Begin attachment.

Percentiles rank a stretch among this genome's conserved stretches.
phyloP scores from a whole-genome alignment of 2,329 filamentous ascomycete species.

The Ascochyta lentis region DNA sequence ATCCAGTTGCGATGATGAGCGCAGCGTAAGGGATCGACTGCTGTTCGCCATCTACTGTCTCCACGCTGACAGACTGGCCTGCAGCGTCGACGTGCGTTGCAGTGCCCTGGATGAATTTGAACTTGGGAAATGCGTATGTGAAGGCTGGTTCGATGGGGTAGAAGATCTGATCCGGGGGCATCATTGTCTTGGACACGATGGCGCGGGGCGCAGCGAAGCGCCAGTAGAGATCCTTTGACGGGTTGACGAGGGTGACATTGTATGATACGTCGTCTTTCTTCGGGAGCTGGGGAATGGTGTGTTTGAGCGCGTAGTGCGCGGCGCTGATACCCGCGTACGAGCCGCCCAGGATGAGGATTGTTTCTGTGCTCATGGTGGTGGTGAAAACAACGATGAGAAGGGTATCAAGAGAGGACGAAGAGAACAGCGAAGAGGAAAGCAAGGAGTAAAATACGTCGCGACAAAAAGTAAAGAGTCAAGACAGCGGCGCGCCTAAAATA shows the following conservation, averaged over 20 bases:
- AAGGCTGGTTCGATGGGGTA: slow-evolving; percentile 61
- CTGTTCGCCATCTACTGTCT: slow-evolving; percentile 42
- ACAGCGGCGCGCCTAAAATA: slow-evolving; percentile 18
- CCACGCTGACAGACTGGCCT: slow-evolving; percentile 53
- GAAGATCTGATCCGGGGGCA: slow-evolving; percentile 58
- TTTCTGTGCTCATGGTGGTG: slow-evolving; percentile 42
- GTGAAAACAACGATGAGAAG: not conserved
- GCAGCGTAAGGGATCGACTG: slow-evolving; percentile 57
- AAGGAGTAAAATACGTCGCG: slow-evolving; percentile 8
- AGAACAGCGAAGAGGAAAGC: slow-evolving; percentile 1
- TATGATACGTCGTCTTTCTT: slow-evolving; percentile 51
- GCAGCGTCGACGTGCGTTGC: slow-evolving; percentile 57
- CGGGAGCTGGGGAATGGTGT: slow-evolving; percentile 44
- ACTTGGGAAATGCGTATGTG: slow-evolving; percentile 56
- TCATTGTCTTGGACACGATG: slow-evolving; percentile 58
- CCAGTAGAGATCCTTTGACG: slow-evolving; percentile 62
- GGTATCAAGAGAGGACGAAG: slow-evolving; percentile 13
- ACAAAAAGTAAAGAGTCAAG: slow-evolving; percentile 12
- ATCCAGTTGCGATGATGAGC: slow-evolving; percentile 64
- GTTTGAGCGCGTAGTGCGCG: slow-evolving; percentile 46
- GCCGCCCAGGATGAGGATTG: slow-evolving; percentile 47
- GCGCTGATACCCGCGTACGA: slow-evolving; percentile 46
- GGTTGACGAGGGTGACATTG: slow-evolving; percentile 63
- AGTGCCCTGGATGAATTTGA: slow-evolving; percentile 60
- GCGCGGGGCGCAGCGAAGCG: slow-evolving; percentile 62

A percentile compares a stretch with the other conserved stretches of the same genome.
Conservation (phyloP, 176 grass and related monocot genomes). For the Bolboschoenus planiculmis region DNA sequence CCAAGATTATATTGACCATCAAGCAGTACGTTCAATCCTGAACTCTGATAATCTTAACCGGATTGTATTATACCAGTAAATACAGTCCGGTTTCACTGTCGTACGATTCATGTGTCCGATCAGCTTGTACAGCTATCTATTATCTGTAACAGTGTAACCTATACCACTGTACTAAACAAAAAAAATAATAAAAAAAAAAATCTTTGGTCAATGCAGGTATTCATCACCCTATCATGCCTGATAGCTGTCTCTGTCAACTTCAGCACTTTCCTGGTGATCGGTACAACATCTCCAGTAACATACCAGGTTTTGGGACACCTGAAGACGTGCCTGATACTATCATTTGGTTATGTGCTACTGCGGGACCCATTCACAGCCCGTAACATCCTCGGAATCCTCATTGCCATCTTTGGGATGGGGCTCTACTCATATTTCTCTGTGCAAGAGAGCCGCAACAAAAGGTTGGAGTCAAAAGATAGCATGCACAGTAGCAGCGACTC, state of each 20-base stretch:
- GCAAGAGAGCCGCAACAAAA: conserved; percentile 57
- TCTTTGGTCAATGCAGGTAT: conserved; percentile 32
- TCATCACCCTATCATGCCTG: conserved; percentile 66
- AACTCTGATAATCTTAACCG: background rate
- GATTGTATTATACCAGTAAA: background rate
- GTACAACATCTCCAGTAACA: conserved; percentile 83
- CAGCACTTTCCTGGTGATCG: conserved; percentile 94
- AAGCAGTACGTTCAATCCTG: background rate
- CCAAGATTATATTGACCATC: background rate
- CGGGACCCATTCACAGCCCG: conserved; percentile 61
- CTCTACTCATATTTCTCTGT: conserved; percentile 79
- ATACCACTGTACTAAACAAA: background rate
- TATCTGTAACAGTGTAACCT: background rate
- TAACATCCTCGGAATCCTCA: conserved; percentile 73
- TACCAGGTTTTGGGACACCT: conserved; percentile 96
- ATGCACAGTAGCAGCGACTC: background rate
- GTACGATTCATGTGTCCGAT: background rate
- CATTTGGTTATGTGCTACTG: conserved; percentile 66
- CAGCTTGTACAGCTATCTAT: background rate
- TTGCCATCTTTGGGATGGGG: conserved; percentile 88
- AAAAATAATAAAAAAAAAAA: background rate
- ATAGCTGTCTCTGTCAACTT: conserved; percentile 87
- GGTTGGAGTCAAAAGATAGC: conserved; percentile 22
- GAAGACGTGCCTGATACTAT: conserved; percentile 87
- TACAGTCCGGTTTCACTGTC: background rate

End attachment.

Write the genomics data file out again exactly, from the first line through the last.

Percentiles rank a stretch among this genome's conserved stretches.
phyloP scores from a whole-genome alignment of 2,329 filamentous ascomycete species.

The Ascochyta lentis region DNA sequence ATCCAGTTGCGATGATGAGCGCAGCGTAAGGGATCGACTGCTGTTCGCCATCTACTGTCTCCACGCTGACAGACTGGCCTGCAGCGTCGACGTGCGTTGCAGTGCCCTGGATGAATTTGAACTTGGGAAATGCGTATGTGAAGGCTGGTTCGATGGGGTAGAAGATCTGATCCGGGGGCATCATTGTCTTGGACACGATGGCGCGGGGCGCAGCGAAGCGCCAGTAGAGATCCTTTGACGGGTTGACGAGGGTGACATTGTATGATACGTCGTCTTTCTTCGGGAGCTGGGGAATGGTGTGTTTGAGCGCGTAGTGCGCGGCGCTGATACCCGCGTACGAGCCGCCCAGGATGAGGATTGTTTCTGTGCTCATGGTGGTGGTGAAAACAACGATGAGAAGGGTATCAAGAGAGGACGAAGAGAACAGCGAAGAGGAAAGCAAGGAGTAAAATACGTCGCGACAAAAAGTAAAGAGTCAAGACAGCGGCGCGCCTAAAATA shows the following conservation, averaged over 20 bases:
- AAGGCTGGTTCGATGGGGTA: slow-evolving; percentile 61
- CTGTTCGCCATCTACTGTCT: slow-evolving; percentile 42
- ACAGCGGCGCGCCTAAAATA: slow-evolving; percentile 18
- CCACGCTGACAGACTGGCCT: slow-evolving; percentile 53
- GAAGATCTGATCCGGGGGCA: slow-evolving; percentile 58
- TTTCTGTGCTCATGGTGGTG: slow-evolving; percentile 42
- GTGAAAACAACGATGAGAAG: not conserved
- GCAGCGTAAGGGATCGACTG: slow-evolving; percentile 57
- AAGGAGTAAAATACGTCGCG: slow-evolving; percentile 8
- AGAACAGCGAAGAGGAAAGC: slow-evolving; percentile 1
- TATGATACGTCGTCTTTCTT: slow-evolving; percentile 51
- GCAGCGTCGACGTGCGTTGC: slow-evolving; percentile 57
- CGGGAGCTGGGGAATGGTGT: slow-evolving; percentile 44
- ACTTGGGAAATGCGTATGTG: slow-evolving; percentile 56
- TCATTGTCTTGGACACGATG: slow-evolving; percentile 58
- CCAGTAGAGATCCTTTGACG: slow-evolving; percentile 62
- GGTATCAAGAGAGGACGAAG: slow-evolving; percentile 13
- ACAAAAAGTAAAGAGTCAAG: slow-evolving; percentile 12
- ATCCAGTTGCGATGATGAGC: slow-evolving; percentile 64
- GTTTGAGCGCGTAGTGCGCG: slow-evolving; percentile 46
- GCCGCCCAGGATGAGGATTG: slow-evolving; percentile 47
- GCGCTGATACCCGCGTACGA: slow-evolving; percentile 46
- GGTTGACGAGGGTGACATTG: slow-evolving; percentile 63
- AGTGCCCTGGATGAATTTGA: slow-evolving; percentile 60
- GCGCGGGGCGCAGCGAAGCG: slow-evolving; percentile 62

A percentile compares a stretch with the other conserved stretches of the same genome.
Conservation (phyloP, 176 grass and related monocot genomes). For the Bolboschoenus planiculmis region DNA sequence CCAAGATTATATTGACCATCAAGCAGTACGTTCAATCCTGAACTCTGATAATCTTAACCGGATTGTATTATACCAGTAAATACAGTCCGGTTTCACTGTCGTACGATTCATGTGTCCGATCAGCTTGTACAGCTATCTATTATCTGTAACAGTGTAACCTATACCACTGTACTAAACAAAAAAAATAATAAAAAAAAAAATCTTTGGTCAATGCAGGTATTCATCACCCTATCATGCCTGATAGCTGTCTCTGTCAACTTCAGCACTTTCCTGGTGATCGGTACAACATCTCCAGTAACATACCAGGTTTTGGGACACCTGAAGACGTGCCTGATACTATCATTTGGTTATGTGCTACTGCGGGACCCATTCACAGCCCGTAACATCCTCGGAATCCTCATTGCCATCTTTGGGATGGGGCTCTACTCATATTTCTCTGTGCAAGAGAGCCGCAACAAAAGGTTGGAGTCAAAAGATAGCATGCACAGTAGCAGCGACTC, state of each 20-base stretch:
- GCAAGAGAGCCGCAACAAAA: conserved; percentile 57
- TCTTTGGTCAATGCAGGTAT: conserved; percentile 32
- TCATCACCCTATCATGCCTG: conserved; percentile 66
- AACTCTGATAATCTTAACCG: background rate
- GATTGTATTATACCAGTAAA: background rate
- GTACAACATCTCCAGTAACA: conserved; percentile 83
- CAGCACTTTCCTGGTGATCG: conserved; percentile 94
- AAGCAGTACGTTCAATCCTG: background rate
- CCAAGATTATATTGACCATC: background rate
- CGGGACCCATTCACAGCCCG: conserved; percentile 61
- CTCTACTCATATTTCTCTGT: conserved; percentile 79
- ATACCACTGTACTAAACAAA: background rate
- TATCTGTAACAGTGTAACCT: background rate
- TAACATCCTCGGAATCCTCA: conserved; percentile 73
- TACCAGGTTTTGGGACACCT: conserved; percentile 96
- ATGCACAGTAGCAGCGACTC: background rate
- GTACGATTCATGTGTCCGAT: background rate
- CATTTGGTTATGTGCTACTG: conserved; percentile 66
- CAGCTTGTACAGCTATCTAT: background rate
- TTGCCATCTTTGGGATGGGG: conserved; percentile 88
- AAAAATAATAAAAAAAAAAA: background rate
- ATAGCTGTCTCTGTCAACTT: conserved; percentile 87
- GGTTGGAGTCAAAAGATAGC: conserved; percentile 22
- GAAGACGTGCCTGATACTAT: conserved; percentile 87
- TACAGTCCGGTTTCACTGTC: background rate